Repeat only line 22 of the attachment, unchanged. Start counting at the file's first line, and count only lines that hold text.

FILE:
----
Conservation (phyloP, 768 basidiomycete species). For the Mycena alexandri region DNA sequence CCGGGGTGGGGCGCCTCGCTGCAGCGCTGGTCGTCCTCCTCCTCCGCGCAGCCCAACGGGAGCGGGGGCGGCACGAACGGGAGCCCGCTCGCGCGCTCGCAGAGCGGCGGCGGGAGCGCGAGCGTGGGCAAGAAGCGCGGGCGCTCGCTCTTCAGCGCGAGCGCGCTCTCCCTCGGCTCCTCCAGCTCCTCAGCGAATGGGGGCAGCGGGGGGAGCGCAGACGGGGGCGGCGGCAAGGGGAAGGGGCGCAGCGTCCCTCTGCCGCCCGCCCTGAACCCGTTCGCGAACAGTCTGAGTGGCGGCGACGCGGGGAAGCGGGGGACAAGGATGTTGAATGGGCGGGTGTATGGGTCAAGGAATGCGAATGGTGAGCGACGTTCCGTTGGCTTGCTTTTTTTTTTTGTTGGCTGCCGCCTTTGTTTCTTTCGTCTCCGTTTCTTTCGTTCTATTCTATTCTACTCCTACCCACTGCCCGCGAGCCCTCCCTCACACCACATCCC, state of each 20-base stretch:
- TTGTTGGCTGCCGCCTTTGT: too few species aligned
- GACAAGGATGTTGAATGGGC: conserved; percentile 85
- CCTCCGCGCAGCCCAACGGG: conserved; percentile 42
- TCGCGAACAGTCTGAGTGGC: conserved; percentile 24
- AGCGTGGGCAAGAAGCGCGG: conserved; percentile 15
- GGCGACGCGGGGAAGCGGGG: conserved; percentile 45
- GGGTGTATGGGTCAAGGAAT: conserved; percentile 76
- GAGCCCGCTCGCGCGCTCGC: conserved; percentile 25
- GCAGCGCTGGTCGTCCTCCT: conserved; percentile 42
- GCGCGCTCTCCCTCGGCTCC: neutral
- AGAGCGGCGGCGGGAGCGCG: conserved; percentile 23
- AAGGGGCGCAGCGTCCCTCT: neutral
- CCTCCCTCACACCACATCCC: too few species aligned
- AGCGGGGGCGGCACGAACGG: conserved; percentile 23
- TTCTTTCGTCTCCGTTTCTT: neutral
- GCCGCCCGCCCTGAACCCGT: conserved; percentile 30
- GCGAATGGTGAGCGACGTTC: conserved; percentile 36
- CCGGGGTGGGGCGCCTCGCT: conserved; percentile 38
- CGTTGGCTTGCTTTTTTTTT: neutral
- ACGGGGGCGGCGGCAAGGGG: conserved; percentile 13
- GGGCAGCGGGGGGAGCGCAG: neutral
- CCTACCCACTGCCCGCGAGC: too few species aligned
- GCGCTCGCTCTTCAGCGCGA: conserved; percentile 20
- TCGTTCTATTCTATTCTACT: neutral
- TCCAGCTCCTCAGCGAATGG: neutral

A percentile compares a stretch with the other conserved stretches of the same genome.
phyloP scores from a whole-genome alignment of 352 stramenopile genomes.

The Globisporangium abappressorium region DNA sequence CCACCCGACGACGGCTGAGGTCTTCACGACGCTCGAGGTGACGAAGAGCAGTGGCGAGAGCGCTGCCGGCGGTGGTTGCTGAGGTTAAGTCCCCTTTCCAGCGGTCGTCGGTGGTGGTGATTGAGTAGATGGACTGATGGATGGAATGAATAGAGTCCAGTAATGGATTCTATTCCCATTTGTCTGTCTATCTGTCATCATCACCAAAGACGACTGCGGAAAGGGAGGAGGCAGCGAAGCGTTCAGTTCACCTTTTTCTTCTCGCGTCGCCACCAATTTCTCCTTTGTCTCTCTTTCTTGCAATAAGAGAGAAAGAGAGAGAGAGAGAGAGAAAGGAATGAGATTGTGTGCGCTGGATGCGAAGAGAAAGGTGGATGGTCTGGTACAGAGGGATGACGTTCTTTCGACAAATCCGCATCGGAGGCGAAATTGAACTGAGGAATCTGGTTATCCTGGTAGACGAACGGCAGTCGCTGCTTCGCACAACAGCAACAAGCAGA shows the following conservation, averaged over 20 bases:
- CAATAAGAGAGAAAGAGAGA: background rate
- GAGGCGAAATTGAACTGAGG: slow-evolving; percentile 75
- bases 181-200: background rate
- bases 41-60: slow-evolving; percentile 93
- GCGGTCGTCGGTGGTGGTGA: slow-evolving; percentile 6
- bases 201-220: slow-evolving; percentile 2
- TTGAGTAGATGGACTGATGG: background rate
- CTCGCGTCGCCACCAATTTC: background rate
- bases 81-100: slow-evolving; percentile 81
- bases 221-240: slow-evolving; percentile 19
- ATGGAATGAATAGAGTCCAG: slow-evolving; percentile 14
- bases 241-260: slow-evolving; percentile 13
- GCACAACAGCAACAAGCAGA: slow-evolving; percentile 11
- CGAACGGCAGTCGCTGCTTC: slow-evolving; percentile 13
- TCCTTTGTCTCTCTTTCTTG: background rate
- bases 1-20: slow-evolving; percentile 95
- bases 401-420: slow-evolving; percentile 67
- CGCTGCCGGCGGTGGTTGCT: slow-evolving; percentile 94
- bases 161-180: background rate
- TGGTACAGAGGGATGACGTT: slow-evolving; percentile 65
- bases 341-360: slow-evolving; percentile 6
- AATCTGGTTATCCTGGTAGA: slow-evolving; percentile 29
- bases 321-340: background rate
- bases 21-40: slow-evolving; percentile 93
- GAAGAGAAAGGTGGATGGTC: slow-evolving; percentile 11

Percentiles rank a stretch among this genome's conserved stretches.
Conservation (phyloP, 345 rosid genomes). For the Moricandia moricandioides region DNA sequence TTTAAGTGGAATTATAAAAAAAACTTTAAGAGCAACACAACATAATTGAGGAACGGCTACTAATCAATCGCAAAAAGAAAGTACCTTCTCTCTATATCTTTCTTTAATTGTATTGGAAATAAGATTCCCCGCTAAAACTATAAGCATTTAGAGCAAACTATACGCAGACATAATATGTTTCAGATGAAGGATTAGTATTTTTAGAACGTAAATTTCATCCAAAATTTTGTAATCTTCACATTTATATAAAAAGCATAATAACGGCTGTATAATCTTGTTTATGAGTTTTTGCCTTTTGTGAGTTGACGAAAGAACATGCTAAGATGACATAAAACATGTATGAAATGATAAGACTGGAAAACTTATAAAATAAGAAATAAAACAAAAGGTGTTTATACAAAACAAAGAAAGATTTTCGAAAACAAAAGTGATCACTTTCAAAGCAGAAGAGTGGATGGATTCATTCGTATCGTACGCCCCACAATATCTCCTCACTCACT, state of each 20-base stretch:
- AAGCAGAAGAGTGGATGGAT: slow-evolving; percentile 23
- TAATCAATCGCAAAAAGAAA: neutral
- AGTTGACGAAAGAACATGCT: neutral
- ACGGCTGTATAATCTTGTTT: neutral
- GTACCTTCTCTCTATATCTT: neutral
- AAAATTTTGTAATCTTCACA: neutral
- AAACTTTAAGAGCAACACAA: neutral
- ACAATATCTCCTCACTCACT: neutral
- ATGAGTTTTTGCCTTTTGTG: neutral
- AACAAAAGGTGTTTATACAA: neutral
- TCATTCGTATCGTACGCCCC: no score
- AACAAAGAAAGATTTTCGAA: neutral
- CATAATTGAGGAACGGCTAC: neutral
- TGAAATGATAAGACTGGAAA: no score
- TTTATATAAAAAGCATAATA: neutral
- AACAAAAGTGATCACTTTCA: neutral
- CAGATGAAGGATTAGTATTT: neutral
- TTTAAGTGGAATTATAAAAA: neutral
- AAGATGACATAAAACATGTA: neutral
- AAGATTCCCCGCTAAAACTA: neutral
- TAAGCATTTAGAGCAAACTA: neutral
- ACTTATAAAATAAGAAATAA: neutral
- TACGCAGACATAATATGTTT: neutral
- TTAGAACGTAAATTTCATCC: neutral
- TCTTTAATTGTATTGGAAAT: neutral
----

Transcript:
- GGGCAGCGGGGGGAGCGCAG: neutral